According to Brea L. Perry of the University of Kentucky, African American women who have moderate levels of adaptive coping mechanisms, such as self-esteem, well-being, and active coping skills are less likely to contemplate or act on suicidal ideas than those with very low or very high levels of the same traits. Perry was motivated to explore this topic because African-American women make up the highest percentage of the general population that experiences significant enough consequences from suicide attempts to receive medical care. And yet, to date, little clinical research has been focused on the factors that put them at risk.
Perry evaluated 204 low-income African-American women for their experience of general racism, sexism, sexist racism, and discrimination, as well as their coping factors. She theorized that women with chronic stress from racism and sexism would be most at risk, and that social support, high levels of self-esteem, and well-being would weaken that risk. Her theory was partially correct. Perry discovered that nearly one fifth of the women in her study had a history of suicidal ideation. Of those, the largest predictor was gendered racism, not racism or sexism independently. This suggests that the combined effect of being stereotyped and discriminated against for race and sex together has the most significant adverse impact on psychological well-being.
When she examined the coping and resiliency factors among the women, Perry found that social and family support, elements believed to protect people from psychological distress, did this for the majority of the participants. However, other coping mechanisms, such as self-esteem and adaptive coping behaviors, only helped the women if had moderate levels of those traits. The women with high or low self-esteem and high or low adaptive coping were not insulated from risk. It is understandable why low coping could make someone vulnerable to the negative effects of stress, but having high coping skills and suicidal vulnerability is less understood.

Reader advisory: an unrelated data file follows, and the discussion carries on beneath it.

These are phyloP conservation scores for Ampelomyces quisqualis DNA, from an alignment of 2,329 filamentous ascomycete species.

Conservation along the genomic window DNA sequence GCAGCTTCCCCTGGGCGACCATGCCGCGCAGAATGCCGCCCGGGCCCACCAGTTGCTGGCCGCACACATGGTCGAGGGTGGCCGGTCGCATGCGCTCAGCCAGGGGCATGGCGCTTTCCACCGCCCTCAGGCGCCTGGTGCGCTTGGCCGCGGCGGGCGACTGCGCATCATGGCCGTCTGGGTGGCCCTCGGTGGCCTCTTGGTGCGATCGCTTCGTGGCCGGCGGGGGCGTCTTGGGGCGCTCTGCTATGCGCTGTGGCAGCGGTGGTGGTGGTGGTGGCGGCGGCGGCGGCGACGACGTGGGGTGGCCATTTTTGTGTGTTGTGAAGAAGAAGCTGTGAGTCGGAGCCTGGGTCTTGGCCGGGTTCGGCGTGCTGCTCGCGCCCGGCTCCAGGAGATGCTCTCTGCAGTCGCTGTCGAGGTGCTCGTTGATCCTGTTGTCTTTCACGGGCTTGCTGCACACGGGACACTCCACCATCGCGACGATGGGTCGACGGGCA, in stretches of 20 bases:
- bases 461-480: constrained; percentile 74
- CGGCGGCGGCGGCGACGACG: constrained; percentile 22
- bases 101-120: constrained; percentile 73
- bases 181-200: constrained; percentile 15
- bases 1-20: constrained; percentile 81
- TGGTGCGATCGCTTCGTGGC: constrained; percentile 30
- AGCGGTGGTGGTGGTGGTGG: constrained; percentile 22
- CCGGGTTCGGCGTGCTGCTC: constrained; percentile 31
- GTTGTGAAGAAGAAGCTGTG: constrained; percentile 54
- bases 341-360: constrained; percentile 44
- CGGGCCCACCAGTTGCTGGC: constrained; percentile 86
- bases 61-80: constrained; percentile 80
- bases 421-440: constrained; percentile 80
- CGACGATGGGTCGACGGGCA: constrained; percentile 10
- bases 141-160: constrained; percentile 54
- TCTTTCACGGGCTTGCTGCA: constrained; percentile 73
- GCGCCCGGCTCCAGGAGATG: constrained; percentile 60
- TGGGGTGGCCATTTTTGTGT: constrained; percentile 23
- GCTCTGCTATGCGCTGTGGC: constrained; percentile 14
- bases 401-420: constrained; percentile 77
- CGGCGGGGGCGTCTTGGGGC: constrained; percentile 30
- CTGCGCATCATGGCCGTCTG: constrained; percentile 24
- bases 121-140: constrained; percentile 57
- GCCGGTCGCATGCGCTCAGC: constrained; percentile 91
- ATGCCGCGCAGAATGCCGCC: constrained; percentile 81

Perry believes that the women in her sample, who were primarily low-income women, may internalize feelings of frustration or incompetence if they have unusually high levels of self-esteem. In other words, in their environment, these women are less able to meet their own expectations of themselves, and therefore may internalize those feelings of disappointment, thus eliminating the buffering effect of high self-esteem and positive coping. Although more work needs to be done, Perry noted that these results provide new insight. She said, “These findings improve our understanding of the combinations of culturally specific experiences and psychosocial processes that constitute risk and protective factors for suicide among African American women.”
Perry, Brea L., Erin L. Pullen, and Carrie B. Oser. Too much of a good thing? Psychosocial resources, gendered racism, and suicidal ideation among low socioeconomic status African American women. Social Psychology Quarterly75.4 (2012): 334-59. Print.
© Copyright 2013 GoodTherapy.org. All rights reserved.
The preceding article was solely written by the author named above. Any views and opinions expressed are not necessarily shared by GoodTherapy.org. Questions or concerns about the preceding article can be directed to the author or posted as a comment below.